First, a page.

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Rep. Jackson: President Pushes Airports in Jobs Speech

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Last night President Obama, in his jobs speech, said the following: "Building a world-class transportation system is part of what made us an economic superpower. And now we're going to sit back and watch China build newer airports and faster railroads? At a time when millions of unemployed construction workers could build them right here in America? There are private construction companies all across America just waiting to get to work."

I hope Governor Pat Quinn was listening to the President's speech last night because all he has to do is sign off on the land lease to the Abraham Lincoln National Airport Commission (ALNAC) and construction of the Abraham Lincoln National Airport (ALNA) can begin, private construction companies can go to work (SNC Lavalin and LCOR), 1,000 construction jobs will be created immediately to build the airport, and another 15,000 jobs will come when the airport opens - all jobs created in Illinois. In addition, building the ALNA would eventually mean extending the Metra Electric line from University Park to the front door of the terminal and providing new interchanges on I 57 and I 394 to serve the airport. That would mean more private companies doing work and more jobs for unemployed Illinois construction workers.

The President was being consistent with what he said on August 18, 2004 in a Chicago Sun-Times op-ed when he was running for the U.S. Senate: "There is a strong case for a third regional airport in the south suburbs - a region that has struggled economically while other suburban areas have prospered. Employment and income in the south suburbs lags the rest of the Chicago area. The construction and operation of a new airport near Peotone would bring 1,000 construction jobs in the next two years and 15,000 permanent jobs by the first full year of the airport's operations, as well as billions of dollars in new economic activity, to residents and communities that sorely need it.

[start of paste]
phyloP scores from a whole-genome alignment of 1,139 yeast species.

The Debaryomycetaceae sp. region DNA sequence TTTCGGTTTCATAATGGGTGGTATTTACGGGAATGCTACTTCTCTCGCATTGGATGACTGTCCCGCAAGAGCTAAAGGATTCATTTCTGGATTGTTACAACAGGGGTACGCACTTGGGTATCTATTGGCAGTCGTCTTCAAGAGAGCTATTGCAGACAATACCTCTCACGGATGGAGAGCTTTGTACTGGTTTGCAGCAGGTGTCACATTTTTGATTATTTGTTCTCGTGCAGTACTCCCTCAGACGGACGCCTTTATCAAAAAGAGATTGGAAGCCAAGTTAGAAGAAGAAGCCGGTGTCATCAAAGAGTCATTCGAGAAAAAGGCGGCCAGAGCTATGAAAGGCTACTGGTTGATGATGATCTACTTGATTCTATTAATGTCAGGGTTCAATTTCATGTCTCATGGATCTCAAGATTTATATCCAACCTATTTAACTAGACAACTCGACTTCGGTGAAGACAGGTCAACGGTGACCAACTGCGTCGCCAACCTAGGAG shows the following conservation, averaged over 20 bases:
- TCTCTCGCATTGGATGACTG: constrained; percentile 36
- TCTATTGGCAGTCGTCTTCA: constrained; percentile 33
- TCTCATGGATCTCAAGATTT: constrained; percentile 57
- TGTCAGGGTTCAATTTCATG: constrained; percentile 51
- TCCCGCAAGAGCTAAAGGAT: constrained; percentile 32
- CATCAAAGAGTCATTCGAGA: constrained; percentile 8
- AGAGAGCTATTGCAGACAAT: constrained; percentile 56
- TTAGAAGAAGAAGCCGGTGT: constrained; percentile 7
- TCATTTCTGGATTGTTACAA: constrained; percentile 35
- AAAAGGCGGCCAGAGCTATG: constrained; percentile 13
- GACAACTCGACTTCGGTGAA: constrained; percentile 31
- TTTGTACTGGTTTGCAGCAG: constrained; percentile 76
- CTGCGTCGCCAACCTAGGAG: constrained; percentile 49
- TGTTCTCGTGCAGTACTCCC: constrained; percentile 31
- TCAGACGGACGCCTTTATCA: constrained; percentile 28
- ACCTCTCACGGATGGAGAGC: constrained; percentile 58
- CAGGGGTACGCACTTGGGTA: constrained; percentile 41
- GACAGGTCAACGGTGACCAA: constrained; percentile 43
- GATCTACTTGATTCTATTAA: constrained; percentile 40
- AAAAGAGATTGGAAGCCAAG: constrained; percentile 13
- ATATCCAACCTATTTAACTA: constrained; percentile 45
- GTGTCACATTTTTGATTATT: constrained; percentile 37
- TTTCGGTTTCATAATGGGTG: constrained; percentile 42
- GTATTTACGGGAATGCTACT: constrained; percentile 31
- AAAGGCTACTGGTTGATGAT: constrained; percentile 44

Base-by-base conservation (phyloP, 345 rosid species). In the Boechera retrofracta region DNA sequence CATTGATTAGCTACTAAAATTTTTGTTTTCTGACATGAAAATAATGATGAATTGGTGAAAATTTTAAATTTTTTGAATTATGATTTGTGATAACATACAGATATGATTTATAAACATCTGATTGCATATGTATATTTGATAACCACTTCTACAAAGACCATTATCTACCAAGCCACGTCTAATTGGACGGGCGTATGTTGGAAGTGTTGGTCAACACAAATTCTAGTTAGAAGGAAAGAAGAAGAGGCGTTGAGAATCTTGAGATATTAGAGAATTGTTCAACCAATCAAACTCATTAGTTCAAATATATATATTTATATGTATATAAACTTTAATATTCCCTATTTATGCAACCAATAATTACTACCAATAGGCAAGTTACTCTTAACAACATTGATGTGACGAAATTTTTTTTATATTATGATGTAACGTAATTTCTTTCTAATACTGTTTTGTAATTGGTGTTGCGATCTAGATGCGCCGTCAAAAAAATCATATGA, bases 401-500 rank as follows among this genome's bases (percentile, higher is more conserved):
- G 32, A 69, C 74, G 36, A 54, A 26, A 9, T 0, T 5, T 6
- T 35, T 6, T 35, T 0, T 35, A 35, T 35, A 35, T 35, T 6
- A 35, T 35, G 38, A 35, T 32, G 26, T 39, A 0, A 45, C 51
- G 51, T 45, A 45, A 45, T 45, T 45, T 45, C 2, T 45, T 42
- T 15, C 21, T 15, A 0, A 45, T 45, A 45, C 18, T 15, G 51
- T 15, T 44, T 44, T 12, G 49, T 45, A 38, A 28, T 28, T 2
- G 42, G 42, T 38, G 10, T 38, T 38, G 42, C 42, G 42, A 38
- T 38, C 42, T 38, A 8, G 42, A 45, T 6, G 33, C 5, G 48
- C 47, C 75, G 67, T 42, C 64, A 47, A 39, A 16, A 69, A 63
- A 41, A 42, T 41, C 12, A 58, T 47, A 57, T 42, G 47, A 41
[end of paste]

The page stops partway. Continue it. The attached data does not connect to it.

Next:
"U.S. Rep. Jesse Jackson, Jr., a key leader in the Peotone effort, has assembled a group of private investors who are willing to risk their capital on the new airport's prospects. State government's role in the project would be limited to providing infrastructure improvements, such as roads, transit and sewers, which it routinely provides to other development projects around the state.

"The benefits of a south suburban airport would not be limited to the Chicago region. Many Downstate communities are hampered by their lack of air access to Chicago, since gates for such flights are extremely limited at O'Hare and Midway. An airport near Peotone would provide Downstate communities with enhanced air access to Chicago, as well as accommodating general aviation traffic that formerly utilized Meigs Field. In addition, as the world's first and only airport custom designed, built and priced to attract low-cost carriers, it will attract air service to the Chicago area by startup and discount airlines currently not operating out of Chicago's existing airports" - so concluded U.S. Senate candidate Barack Obama.